Rafael Benítez on way to acceptance after arresting Everton’s slump | Richard Jolly
Perhaps it was the first protest to be delayed because Richarlison won a corner. Militancy was put on hold for 30 seconds or so until it came to nothing. And then the stream to the exits began. Not all Evertonians, not a majority, but enough to leave the Gwladys Street End and the Park Stand looked more deserted than usual. While the cynics wondered if, as thousands remained seated, Everton could not even stage a convincing mutiny, this was a movement with a difference.
It was a cry for competence. Everton have had a surfeit of ambition and a shortage of good judgment in the Farhad Moshiri era. The fans’ #27minutesfor27years campaign references their trophy drought. Technically, it is only 26, but it displays precious little confidence Séamus Coleman will lift the FA Cup in May. “Time’s Up, Bill,” read a banner. Chairman Bill Kenwright was the target but more discord stems from Moshiri’s decision-making.
Yet after the dissidents reclaimed their spots, they ended in ebullient mood, thanks in part to Moshiri’s most controversial choice: Rafael Benítez. As Everton’s longest winless run since 1994 came to a dramatic end, it was a triumph for their unwanted, unloved manager. The manager illustrated he can be the architect of comebacks for both Merseyside clubs. Sixteen years after Istanbul, he could still reinvent a limited team mid-match.
His options felt unappealing. The right winger Andros Townsend started as a striker. Anthony Gordon played because he isn’t Alex Iwobi. Everton looked short of ideas, but Benítez showed his resourcefulness. The shift in momentum came from his tactical switch, from 4-4-2 to 4-3-3. The incision came from his talismanic recruit. Benítez has spent just 0.3% of Everton’s transfer outlay under Moshiri, but Demarai Gray was a £1.7m bargain even before he rattled the crossbar with a ferocious shot, Richarlison heading in the rebound for the equaliser, and also bent in the winner.
Until Gray’s intervention, Benítez had appeared luckless: Yerry Mina, returning after two months out, limped off after half an hour, Richarlison had two goals disallowed and the 61-year-old was the favourite in the sack race. Instead, he conjured his finest victory in charge of Everton.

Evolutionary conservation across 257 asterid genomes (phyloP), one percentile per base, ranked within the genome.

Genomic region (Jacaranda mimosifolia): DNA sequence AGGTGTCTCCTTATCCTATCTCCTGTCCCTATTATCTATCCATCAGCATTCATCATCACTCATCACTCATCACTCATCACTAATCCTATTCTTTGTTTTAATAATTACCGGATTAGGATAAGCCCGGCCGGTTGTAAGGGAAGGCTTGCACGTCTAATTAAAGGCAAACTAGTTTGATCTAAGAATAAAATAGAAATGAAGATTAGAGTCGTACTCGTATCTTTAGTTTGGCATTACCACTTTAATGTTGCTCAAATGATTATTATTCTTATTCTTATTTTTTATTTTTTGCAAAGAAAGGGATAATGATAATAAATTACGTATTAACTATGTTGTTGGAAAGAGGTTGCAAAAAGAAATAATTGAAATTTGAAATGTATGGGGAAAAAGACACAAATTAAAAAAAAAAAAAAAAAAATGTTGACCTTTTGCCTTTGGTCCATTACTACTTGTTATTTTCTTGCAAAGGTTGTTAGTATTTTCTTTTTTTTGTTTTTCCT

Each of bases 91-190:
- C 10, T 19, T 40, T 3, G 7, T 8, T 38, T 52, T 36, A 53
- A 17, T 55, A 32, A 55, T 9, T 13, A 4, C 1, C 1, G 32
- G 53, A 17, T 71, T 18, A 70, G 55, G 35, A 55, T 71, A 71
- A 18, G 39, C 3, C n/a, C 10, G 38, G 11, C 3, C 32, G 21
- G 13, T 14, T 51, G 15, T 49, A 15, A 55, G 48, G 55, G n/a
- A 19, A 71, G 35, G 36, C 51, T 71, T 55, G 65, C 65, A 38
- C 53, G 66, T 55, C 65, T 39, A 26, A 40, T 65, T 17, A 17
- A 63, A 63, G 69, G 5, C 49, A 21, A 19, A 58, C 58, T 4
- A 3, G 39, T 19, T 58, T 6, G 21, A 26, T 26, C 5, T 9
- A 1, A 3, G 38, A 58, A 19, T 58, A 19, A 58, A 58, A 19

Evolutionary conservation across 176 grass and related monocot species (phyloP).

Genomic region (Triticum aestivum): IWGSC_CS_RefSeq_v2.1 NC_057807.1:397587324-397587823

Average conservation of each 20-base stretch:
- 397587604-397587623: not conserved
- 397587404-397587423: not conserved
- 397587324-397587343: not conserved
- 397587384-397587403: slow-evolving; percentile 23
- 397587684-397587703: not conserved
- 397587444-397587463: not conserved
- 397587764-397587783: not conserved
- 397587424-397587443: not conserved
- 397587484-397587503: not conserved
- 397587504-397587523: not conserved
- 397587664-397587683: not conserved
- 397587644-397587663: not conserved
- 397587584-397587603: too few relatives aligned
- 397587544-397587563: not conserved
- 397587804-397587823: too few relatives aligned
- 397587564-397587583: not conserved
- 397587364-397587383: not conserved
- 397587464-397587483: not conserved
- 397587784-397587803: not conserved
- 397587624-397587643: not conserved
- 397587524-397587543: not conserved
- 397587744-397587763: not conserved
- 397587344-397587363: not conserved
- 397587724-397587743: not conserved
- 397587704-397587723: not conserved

Benítez lingered on the pitch afterwards, savouring not adulation, but perhaps acceptance. His name has been sung at Goodison only by crowing Liverpool supporters in their biggest win here since 1982 but the lone resident of the Wirral to be booed was the pantomime villain, Mike Dean.
Meanwhile, there was no sign of Moshiri, who was expected at Goodison. Instead, the billionaire’s was another chair that was unoccupied, and not merely for part of the first half. Kenwright had less company in the directors’ box. Minus the sacked director of football, Marcel Brands, perhaps there was an empty seat in place of an empty suit.
Below him, Benítez surveyed passages of nothingness while dressed like an undertaker. There has been little mourning as Everton careers have ended recently: James Rodríguez, Carlo Ancelotti’s flagship signing, and Brands, the supposed powerbroker who did not appoint Benítez. The Spaniard has outlasted both; perhaps he outmanoeuvred them too. Such survival instincts may be testament to his skills at backroom politicking. If he was framed as the winner of a power struggle, he ended up the winner of the match.
Benítez had stood with his hands behind his back. Metaphorically, they have been tied there by Everton’s past errors. He named a bench populated by bad signings: Fabian Delph, Iwobi, Cenk Tosun, André Gomes and Jean-Philippe Gbamin account for around £100m of the half a billion pounds spent on players in Moshiri’s reign. It is an exaggeration to say that getting £28m for Iwobi is Arsenal’s greatest moment since Arsène Wenger left, but maybe not by much. He ranks as one of Moshiri’s most expensive mistakes. Perhaps it took a man of Benítez’s stubbornness to believe his past would not render him another blunder but, from the depths of despair, his side roused Goodison.
“Football is about crisis one day and glory the next,” Moshiri said last week. Five years at Goodison really ought to have rid him of that notion. At Everton, the chastening failures have outnumbered the wonderful triumphs under his ownership. But, if only for one night, they plucked glory from the jaws of crisis, aided by managerial competence.